At a Glance
- Simultaneous dual-band
- Media serving
- Setup and configuration rough around the edges
This concurrent dual-band router has excellent performance and hassle-free media sharing, but a sometimes puzzling user experience.
Netgear’s 4-port gigabit, simultaneous dual-band WNDR3700 Wi-Fi router proved a joy to use. It was stable and glitch-free, with easy media serving. However, bliss only commenced after setup and configuration.
The WNDR3700 offers none of the hand-holding that the Cisco Linksys E4200 provides. You must browse to 192.168.0.1 to access Netgear’s HTML setup pages to configure the unit. That’s fine by me; I don’t believe in steering users away from learning what they need to know about their router with misleadingly simple setup routines. My gripes–minor ones to be sure–lie elsewhere.
While some of the setup and configuration will leave you scratching your head, in action the WNDR3700 is a thing of beauty. The Wireless Protected Setup (WPS)–invoked via a button on the front of the unit– worked great. Both the 5Ghz and 2.4Ghz networks had good range, and streaming multimedia including 1080p video was flawless (at least with a good signal when streaming wirelessly).
The UPnP media server popped up in Windows Media Player’s list immediately, with all the media on the drive in the WNDR3700’s USB port already sorted and available for playback. And you can access files via the unit’s ReadyShare network file serving by simply typing readyshare in the Windows Explorer address bar. You may restrict access to certain devices and create network folders.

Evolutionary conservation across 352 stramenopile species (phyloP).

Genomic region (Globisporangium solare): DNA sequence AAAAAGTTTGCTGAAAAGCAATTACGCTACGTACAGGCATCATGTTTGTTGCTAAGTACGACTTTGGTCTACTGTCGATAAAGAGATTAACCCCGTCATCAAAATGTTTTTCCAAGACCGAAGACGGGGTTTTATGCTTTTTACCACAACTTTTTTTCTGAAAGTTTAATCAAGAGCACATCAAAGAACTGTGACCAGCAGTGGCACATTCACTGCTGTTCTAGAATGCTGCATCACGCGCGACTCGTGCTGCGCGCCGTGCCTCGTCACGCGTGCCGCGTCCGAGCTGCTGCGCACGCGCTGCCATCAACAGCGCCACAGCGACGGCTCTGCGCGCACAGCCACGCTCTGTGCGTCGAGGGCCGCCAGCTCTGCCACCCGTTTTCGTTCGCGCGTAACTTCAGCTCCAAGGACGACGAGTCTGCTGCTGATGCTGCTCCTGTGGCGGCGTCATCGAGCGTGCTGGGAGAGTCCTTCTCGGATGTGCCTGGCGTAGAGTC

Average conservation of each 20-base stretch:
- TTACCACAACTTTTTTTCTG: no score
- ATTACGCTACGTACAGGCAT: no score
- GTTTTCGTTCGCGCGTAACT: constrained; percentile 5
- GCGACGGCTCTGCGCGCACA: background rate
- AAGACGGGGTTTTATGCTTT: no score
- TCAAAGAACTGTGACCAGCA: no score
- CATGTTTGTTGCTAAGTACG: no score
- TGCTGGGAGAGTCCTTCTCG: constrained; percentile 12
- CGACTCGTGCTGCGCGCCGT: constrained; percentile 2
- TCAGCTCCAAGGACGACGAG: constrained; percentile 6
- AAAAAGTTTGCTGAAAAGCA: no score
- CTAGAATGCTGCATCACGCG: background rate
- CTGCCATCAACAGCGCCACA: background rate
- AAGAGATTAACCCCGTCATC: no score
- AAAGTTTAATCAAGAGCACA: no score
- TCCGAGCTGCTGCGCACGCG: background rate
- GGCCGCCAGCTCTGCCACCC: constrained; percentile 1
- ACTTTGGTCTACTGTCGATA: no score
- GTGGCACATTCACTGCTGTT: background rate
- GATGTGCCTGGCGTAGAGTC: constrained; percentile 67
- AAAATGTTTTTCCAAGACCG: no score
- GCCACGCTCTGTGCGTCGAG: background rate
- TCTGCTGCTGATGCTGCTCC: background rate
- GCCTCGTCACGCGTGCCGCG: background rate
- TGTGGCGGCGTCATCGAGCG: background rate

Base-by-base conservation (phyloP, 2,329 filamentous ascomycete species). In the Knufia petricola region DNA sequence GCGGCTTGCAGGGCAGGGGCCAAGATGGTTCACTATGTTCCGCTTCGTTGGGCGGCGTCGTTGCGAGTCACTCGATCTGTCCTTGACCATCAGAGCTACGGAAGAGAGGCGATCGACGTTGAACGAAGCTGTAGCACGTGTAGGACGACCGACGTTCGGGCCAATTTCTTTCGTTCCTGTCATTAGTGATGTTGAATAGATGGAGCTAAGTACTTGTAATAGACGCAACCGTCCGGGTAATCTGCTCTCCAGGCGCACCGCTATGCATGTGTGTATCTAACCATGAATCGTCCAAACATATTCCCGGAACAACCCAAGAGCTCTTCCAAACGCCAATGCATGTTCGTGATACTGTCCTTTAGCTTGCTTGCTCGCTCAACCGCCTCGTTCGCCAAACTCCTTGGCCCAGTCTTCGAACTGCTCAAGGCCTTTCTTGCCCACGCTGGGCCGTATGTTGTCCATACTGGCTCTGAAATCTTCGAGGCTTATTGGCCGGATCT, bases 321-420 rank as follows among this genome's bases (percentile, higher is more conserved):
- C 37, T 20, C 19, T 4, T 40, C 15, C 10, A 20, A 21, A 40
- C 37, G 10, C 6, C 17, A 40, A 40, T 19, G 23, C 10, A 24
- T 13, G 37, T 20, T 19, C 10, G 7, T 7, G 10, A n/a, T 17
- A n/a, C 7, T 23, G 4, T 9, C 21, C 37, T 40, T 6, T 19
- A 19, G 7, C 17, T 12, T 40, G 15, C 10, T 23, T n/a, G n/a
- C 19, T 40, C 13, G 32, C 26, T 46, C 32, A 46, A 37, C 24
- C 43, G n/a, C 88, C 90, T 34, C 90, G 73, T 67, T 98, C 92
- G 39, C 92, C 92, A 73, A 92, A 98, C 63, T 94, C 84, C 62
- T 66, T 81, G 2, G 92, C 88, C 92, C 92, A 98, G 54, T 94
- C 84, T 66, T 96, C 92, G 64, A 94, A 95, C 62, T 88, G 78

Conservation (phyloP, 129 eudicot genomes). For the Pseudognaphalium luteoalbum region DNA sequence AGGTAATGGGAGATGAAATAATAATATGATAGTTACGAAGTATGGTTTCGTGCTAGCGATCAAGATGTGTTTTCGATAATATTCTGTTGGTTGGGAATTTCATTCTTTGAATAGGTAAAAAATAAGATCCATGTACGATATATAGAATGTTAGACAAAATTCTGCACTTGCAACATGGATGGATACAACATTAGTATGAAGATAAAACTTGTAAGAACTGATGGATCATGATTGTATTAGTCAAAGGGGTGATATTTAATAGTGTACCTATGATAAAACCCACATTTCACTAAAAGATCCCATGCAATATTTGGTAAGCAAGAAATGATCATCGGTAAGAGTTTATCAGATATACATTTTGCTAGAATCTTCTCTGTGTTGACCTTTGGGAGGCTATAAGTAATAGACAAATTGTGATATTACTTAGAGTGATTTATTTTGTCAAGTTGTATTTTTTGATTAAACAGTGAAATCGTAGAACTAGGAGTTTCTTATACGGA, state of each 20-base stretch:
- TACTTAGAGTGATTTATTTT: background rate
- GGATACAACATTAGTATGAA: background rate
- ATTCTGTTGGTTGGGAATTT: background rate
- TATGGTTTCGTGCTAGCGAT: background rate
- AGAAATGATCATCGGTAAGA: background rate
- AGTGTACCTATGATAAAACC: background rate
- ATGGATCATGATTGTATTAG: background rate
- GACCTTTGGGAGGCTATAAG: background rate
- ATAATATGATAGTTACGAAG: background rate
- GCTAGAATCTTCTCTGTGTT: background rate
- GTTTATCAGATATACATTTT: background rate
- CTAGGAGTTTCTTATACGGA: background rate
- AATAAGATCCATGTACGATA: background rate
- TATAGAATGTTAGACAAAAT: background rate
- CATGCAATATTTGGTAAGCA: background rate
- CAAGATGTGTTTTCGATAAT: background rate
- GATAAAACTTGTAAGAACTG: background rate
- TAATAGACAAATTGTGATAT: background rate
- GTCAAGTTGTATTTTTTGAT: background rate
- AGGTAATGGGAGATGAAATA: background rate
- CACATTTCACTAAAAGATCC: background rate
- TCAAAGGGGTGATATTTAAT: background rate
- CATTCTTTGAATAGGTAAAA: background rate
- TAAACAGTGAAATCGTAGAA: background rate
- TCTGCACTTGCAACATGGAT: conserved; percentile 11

Though I never needed to do anything more than enable the Wireless MulitMedia (WMM) for the two networks to get smooth media streaming performance, the WNDR3700 also lets you define QoS rules for VoIP. Other features include port forwarding and triggering, dynamic DNS support, comprehensive and granular parental/access controls, and UPnP support (for configuring the router and firewall remotely–not media serving). There are also guest networks for both the 2.4Ghz and 5Ghz bands.
Where did I find the gripes? For example, the setup application opened the online PDF documentation in Internet Explorer instead of my default browser, Firefox, or my Foxit PDF reader. I thought that practice had ended years ago. In addition, the user’s guide resided only online at Netgear.com. The CD setup guide contains enough troubleshooting information to solve most issues, however, it’s amazing that the bulk of the documentation for a key piece of your link to the Internet is unavailable without an Internet connection.
Also, while the WNDR3700’s HTML interface is generally easy to navigate and use, there are oddities. For instance, there didn’t seem to be an easy way to tell the router not to look for an Internet connection and simply function as a switch. Even though the WNDR3700 had an Internet connection available via another router, it complained that it didn’t when I tried to search for a firmware upgrade.
However, the WNDR3700 is an excellent product once configured, and I found there’s no better performing small or home office-class (SOHO) Wi-Fi router available. Still, the interface and setup experience need some work.